Mr Fanning agreed that this could be considered as part of a signage strategy review.

Discussion about the establishment of Joint Organisations (JO) noted that some important details, such as the future financial impost on individual councils, remained unknown.

The proposal is for Bellingen Shire Council to voluntarily form a JO with (potentially) Clarence Valley, Coffs Harbour, Nambucca Shire, Kempsey Shire and Port Macquarie-Hastings, which is the area now covered by the Mid North Coast Regional Organisation of Councils (MIDROC).

Speaking in favour of the recommendation, Cr King emphasised the benefits of joint buying power, regional advocacy and improved delivery of infrastructure and services.

The report to council for this item noted that “The potential benefits of closer cooperation across council boundaries have been proven in a number of recent initiatives. For example, it has been the case that this council has benefited from economies of scale with its joint waste service with Coffs Harbour and Nambucca Councils and procurement of information technology with Kempsey Shire Council. More recently the informal alliance of Bellingen Shire Council and Nambucca Shire Council in negotiating the Pacific Highway handover from the RMS has certainly demonstrated the benefit of collective lobbying when negotiating with government.”

Cr King said there was a strong sense of goodwill amongst the six councils who may band together to form the JO and that despite being the smallest, Bellingen would have the same voting rights as the largest, Coffs Harbour.

Finally, a report was tabled listing 43 grants that Bellingen Shire Council applied for during the last calendar year, with over $2.3 million worth being successful.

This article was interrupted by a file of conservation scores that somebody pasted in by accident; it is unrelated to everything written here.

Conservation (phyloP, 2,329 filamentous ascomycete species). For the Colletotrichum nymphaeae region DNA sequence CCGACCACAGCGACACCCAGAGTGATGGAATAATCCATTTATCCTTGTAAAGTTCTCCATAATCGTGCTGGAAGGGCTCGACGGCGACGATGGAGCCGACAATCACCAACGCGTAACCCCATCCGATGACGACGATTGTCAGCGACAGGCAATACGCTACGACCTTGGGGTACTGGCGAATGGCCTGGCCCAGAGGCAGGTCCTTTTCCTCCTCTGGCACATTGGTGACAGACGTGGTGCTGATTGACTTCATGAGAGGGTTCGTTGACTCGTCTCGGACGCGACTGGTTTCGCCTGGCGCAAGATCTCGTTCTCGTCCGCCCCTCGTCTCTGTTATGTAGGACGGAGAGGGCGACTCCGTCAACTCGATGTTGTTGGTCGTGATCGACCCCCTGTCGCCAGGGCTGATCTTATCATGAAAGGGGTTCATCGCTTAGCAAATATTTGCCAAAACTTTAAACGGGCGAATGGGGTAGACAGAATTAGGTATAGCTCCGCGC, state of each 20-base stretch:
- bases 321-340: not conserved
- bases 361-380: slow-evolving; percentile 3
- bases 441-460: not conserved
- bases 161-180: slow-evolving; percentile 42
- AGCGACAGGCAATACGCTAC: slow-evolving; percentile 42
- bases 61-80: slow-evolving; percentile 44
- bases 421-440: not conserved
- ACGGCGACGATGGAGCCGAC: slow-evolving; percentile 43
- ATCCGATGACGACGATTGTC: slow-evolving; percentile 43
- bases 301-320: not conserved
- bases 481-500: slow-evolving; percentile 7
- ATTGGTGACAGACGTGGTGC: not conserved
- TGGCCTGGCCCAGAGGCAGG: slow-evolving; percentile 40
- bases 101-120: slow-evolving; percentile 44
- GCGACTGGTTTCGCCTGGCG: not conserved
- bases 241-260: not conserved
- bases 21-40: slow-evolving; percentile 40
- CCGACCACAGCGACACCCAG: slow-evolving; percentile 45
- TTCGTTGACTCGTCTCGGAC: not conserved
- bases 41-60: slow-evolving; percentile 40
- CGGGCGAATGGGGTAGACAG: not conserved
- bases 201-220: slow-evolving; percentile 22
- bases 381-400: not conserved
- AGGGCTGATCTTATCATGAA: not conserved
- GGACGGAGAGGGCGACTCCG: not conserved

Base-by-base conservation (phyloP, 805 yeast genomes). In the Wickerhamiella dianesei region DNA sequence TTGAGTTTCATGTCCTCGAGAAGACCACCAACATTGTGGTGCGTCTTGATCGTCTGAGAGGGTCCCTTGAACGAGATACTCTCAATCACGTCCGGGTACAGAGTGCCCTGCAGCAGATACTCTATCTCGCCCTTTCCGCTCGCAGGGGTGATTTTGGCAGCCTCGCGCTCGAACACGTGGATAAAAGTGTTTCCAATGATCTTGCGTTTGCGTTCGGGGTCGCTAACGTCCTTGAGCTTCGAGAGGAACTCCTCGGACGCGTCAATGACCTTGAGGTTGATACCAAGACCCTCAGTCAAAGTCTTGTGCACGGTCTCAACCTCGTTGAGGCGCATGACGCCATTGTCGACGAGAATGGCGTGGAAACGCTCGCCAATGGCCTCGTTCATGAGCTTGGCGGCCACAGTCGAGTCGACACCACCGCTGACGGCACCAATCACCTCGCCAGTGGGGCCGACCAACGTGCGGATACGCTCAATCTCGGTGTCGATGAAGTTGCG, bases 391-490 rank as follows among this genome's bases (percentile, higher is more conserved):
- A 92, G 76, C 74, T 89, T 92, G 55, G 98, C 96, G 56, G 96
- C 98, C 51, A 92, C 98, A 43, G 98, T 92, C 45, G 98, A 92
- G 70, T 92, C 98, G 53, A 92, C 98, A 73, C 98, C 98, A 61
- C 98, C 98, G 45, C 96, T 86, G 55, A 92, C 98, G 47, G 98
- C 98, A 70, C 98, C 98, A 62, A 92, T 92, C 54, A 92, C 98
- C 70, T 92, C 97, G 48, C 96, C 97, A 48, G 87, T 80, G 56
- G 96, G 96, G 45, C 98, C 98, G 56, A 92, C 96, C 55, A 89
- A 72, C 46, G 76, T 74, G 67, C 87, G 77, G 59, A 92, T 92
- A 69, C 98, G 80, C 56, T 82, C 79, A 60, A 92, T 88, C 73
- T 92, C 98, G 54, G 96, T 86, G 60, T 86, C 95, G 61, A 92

The 20 that have been approved include $700,000 for reconstruction of the Bridge St intersection in Bellingen; $150,000 to remediate two former underground petroleum systems in Dorrigo;  and $175,000 to extend the cycleway at Hungry Head.

Ten were unsuccessful, including applications for $295,000 to upgrade Bellingen Memorial Hall; $800,000 for smart water meters to monitor usage and provide data to reduce consumption and $500,000 to improve amenities at Dangar Falls. 

Amongst the 13 with a status of pending are applications for $5.5 million to upgrade 23 timber bridges; $64,500 to install CCTV cameras in the central areas of Bellingen and Urunga to combat vandalism; $700,000 to install walk/cycleways between Urunga and Raleigh; $885,000 to update the Church St cafe precinct and $112,000 for a Review of Environmental Factors, geo-technical assessment and dredging of the tidal pool at Urunga, with matching funding from partner NSW Crown Holiday Parks Trust.

“We can see here there’s ten pages of grants, and I think a lot of the community are unaware of them and how important they are in addressing needs in the shire,” Cr King said. “There’s some really exciting stuff in there.”